This week's mixed race voice is Joanna Robinson. Joanna has a number of strings to her bow. She runs her own business called Rhythmicality which combines her love of children with her love of music. The benefits of music making for young children was recently shown by research to benefit children's behavior and their language skills. She is also an advocate for Care Leavers and spoke in Parliament for the 'On our own two feet' an Action for Children campaign and two weeks later the chancellor announced that the Government would create a new system of savings accounts for children in care to help them plan for the future. Joanna graduated Edge Hill university in 2008 with a Social Work Studies degree (Children and Young People). For the past 10 years she has worked with children and young people, volunteering in local primary and secondary Schools and as a Youth Worker and has worked within local authorities since, specialising in Child Development and Children with Disabilities. Throughout this time she delivered many positive parenting groups which offered advice and support to families with young children. She continues to work with Action for Children and the Care Leavers Association on campaigns for looked after children and in 2011 spoke in Parliament for the 'On our own two feet' campaign and two weeks later the chancellor announced that the Government would create a new system of savings accounts for children in care to help them plan for the future. Music and Children have always been a huge part of her life. She is from a family of musicians, her father now sings with the American Drifters after a long career singing alongside Edwin Starr, The Three Degrees, The Realistics and many more Motown Legends. As a child she gained distinctions at Grade 8 in voice (ABRSM). She went on to study GCSE Music and Drama and A Level Performing Arts. She has continued her music and theatre journey in her home town Chorley, taking on parts as 'Maria' in West Side Story and singing at the Bridgewater Hall Manchester 'Gospels & Galaxies'. In 2010 she had first child Melodie and decided that she wanted a career which it fuses together her two passions 'music and children' and also the concepts she has studied for the past 10 years.
Joanna's journey hasn't been without struggles. Her mother had serious health problems and Joanna became a carer to her younger sisters and spent significant time in foster care, living in 9 different homes and attending several schools. Her career reflects her life experiences and she hopes to achieve further success with her business Rhythmicality by releasing an album later in the year focusing on Bonding Families. If you want to contact Joanna to find out more about Rhythmicality or you would like to enquire more about her work with Care Leaver's, please contact her via www.rhythmicality.co.uk or www.facebook.com/Rhythmicality. Follow her on Twitter
My mixed heritage is Black African-American and Ecuadorian. However, I also identify as Jewish Canadian and spent my formative years in Asia.
I was born in North Carolina to my Catholic Ecuadorian mother and my African American birth father. They divorced when I was just a year old and I did not see my birth father or any of the relatives on that side until I was almost 30.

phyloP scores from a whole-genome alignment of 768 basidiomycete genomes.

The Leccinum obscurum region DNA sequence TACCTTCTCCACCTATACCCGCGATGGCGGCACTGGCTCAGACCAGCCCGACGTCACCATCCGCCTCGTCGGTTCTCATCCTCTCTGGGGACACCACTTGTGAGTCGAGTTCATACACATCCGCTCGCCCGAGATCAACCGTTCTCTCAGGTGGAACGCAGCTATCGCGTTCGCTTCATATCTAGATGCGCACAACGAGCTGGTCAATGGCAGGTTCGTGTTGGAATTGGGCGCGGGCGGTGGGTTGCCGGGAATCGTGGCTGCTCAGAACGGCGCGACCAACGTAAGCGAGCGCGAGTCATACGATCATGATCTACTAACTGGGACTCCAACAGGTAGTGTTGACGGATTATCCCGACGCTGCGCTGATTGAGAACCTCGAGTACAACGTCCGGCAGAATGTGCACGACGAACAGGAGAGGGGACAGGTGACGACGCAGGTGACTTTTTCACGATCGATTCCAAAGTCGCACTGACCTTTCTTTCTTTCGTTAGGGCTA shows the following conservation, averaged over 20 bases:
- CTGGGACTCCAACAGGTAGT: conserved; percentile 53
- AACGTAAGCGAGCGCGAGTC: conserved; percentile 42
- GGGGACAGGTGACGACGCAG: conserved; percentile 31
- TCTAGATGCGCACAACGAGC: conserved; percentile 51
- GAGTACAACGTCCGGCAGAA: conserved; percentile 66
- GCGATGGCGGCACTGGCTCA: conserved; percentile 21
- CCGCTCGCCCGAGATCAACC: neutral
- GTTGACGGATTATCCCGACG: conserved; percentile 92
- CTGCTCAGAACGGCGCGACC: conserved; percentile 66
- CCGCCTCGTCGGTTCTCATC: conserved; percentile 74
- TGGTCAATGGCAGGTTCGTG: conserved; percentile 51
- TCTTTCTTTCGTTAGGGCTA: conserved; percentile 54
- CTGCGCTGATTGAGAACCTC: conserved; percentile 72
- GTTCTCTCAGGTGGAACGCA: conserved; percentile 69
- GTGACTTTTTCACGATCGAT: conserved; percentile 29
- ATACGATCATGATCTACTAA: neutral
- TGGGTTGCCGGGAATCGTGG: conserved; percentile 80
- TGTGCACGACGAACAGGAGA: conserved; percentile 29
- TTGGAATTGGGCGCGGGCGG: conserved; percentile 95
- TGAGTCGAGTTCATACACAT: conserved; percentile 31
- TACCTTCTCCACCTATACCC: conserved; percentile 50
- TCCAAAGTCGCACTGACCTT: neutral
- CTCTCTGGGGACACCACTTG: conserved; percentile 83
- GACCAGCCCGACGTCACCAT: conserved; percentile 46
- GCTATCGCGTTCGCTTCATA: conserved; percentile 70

My mother and I moved to Ecuador after the divorce where she met the man she would marry, who would legally adopt me and who would be the only Dad I've known. He is Caucasian-Jewish Canadian. My Mom and my Dad then had my younger brother David.
Due to my Dad's job as a Diplomat our family was required to move every 2-4 years. As such I lived in North Carolina, Ecuador, Trinidad, San Francisco, India, Hong Kong, Ottawa, Sri Lanka and Nova Scotia before I turned 18! Since that time I have bounced around between Canada, the UK and New York City where I have been for the past 6 years - something I find to be a remarkable feat!
My parents were posted in London for 4 years and I visited often while they were there. The longest I ever stayed was for 4 months in between acting gigs in my early twenties. In December 2009 at the Limmud Conference in Coventry I performed Anna Deveare Smith's Fires in the Mirror. If you're not familiar with this outstanding show here's some info: Fires in the Mirror
My Dad had also been previously married and had three children from that marriage. One of these children he and his Caucasian-Canadian ex-wife had adopted from the Philippines when he was posted there. These siblings of mine did not accompany us on our international postings and as such I am not as close to them as I am to my younger brother.
The family photo at the bottom of the panel I have attached show me and my four siblings as well as my mother and father. It's from the 80's and it looks like the flash was quite bright but you can kind of see that not many of us are quite the same colour - one of my favourite aspects of our extended/blended family.
Though we don't always see eye to eye on things I love the diversity that exists within our group. I feel grateful to have always felt accepted. I know that underneath everything else we are all an extremely open-minded bunch! I will say that not having a connection to my Black relatives until later in life has presented some challenges. People do want to put you in a box and I have resisted/resented that on many occasions, while still struggling with wanting to embrace and identify with ALL of my heritage.